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Nudges at the Dentist

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  • Steffen Altmann

    ()
    (Institute for the Study of Labor (IZA))

  • Christian Traxler

    ()
    (Max Planck Institute for Research on Collective Goods, Bonn and University of Marburg, Department of Economics)

Abstract

We implement a randomized field experiment to study the impact of reminders on dental health prevention. Patients who are due for a check-up receive no reminder, a neutral reminder postcard, or reminders including additional information on the benefits of prevention. Our results document a strong impact of reminders. Within one month after receiving a reminder, the fraction of patients who make a check-up appointment more than doubles. The effect declines slightly over time, but remains economically and statistically significant. Including additional information in the reminders does not increase response rates. In fact, the neutral reminder has the strongest impact for the overall population as well as for important subgroups of patients. Finally, we document that being exposed to reminders repeatedly does neither strengthen nor weaken their effectiveness.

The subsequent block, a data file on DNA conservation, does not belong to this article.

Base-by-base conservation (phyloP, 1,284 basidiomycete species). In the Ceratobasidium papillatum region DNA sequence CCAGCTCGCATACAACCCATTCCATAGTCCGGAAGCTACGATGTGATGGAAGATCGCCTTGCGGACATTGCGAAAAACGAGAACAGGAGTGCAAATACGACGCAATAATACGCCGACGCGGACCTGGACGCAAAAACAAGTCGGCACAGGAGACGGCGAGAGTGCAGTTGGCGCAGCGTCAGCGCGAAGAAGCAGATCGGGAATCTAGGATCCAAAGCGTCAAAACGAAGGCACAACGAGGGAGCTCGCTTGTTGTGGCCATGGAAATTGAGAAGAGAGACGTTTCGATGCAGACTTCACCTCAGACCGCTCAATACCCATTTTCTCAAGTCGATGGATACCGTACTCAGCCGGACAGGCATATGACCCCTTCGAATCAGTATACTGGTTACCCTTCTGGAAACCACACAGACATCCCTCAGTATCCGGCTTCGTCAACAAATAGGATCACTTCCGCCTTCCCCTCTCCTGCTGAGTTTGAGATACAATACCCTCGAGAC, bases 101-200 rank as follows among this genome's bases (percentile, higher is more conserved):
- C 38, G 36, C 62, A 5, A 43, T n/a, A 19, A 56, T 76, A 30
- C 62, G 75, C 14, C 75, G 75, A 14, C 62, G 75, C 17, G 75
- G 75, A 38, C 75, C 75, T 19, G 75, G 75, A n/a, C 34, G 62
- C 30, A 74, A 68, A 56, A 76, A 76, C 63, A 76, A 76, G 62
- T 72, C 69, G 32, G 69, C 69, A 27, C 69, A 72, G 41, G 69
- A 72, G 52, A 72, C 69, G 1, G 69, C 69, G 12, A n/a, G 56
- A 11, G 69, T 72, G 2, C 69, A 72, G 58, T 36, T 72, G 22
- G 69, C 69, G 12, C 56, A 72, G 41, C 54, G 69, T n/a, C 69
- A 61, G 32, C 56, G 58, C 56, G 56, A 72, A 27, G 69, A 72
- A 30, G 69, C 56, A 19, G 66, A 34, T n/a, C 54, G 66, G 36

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Bibliographic Info

Paper provided by Max Planck Institute for Research on Collective Goods in its series Working Paper Series of the Max Planck Institute for Research on Collective Goods with number 2012_15.

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Date of creation: Jul 2012
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Handle: RePEc:mpg:wpaper:2012_15

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Keywords: Field Experiment; Reminders; Nudges; Memory Limitations; Prevention; Dental Health; Framing;

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References

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Blog mentions

As found by EconAcademics.org, the blog aggregator for Economics research:
  1. The power of check-up reminders
    by Economic Logician in Economic Logic on 2012-08-06 13:47:00
  2. Weekly Roundup 186: A Curated Linkfest For The Smartest People On The Web!
    by Miguel in Simoleon Sense on 2012-09-16 04:29:18

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